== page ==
Even the lowest-cost health care plans are being dropped for some 55,000 employees of the nation's largest security guard provider, as it joins the ranks of the large-scale employers moving to insurance exchanges provided under the Obamacare law.
The U.S. branch of Securitas, a Swedish company, offers its employees the sort of minimal health plans that are in place at many companies, but even those are being phased out next year in favor of the government plan, The Wall Street Journal reported
The "mini-med," plans, which typically only offer basic coverage, often cap employee benefits at $3,000 per year.
"The mini-meds go away and we're not replacing them," Jim McNulty, Securitas' U.S. operation spokesman told the Journal. "Their option is to go to the exchanges."
A July change in the law delaying penalties for a year on employers who don't offer coverage may have changed the minds of corporations on how to proceed on benefits. Securitas had previously planned to give employees a health plan with more benefits that required them to contribute more to opt in, but executives decided instead to focus on moving to 2015 when the federal law kicks in.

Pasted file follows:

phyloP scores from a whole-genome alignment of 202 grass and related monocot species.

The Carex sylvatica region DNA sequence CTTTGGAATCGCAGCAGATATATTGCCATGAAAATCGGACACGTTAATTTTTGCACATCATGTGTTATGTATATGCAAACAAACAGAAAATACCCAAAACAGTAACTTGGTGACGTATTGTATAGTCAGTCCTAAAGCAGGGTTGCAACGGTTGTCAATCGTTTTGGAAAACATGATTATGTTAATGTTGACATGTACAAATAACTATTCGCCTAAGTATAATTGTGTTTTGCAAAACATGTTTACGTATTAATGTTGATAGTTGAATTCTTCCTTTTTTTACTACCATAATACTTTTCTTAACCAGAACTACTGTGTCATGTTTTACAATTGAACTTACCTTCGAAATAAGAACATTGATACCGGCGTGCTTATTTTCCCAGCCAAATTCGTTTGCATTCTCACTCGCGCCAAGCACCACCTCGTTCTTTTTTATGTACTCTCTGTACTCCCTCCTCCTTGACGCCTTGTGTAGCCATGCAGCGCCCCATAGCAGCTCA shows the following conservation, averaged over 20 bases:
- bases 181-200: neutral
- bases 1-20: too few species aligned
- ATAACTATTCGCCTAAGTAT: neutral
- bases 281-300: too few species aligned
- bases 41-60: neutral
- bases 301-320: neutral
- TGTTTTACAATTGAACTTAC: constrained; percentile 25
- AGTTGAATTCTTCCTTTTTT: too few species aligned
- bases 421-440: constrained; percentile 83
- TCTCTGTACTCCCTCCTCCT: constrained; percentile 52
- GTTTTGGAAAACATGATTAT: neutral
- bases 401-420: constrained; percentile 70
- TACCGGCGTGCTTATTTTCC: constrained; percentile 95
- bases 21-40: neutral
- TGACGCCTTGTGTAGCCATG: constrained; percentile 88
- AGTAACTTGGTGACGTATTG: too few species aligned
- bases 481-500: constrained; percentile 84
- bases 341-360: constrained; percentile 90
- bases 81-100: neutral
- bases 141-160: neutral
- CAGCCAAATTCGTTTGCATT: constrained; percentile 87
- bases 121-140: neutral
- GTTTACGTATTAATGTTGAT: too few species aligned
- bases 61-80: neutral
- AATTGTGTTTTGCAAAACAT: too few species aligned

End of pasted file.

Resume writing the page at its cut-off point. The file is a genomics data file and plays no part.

Mini-med plans have been used for lower wage employees at companies seeking to offer employees at least some coverage with small co-pays or deductibles required. But they typically don't cover catastrophic health problems, leaving those subscribers in trouble if they face major illness and large medical bills.
Some large U.S. companies are also dropping coverage for part-time employees working less than 30 hours per week. Among them are Home Depot
and Trader Joe's
Trader Joe's had been seen as setting an industry standard by offering such benefits as healthcare, dental and vision to part-time workers. But its CEO said in a memo on Aug. 30, that he was offering those workers $500 in January and steering them to plans available under the federal Affordable Care Act, the Post reported.
Industry analyst Robert Laszewski told Bloomberg "Obamacare is predicated on employers maintaining coverage. It’s supposed to pick up the relatively few people who can’t access health insurance because they’re self-employed or work for small employers who can’t afford it. The big guys were supposed to stay committed.”
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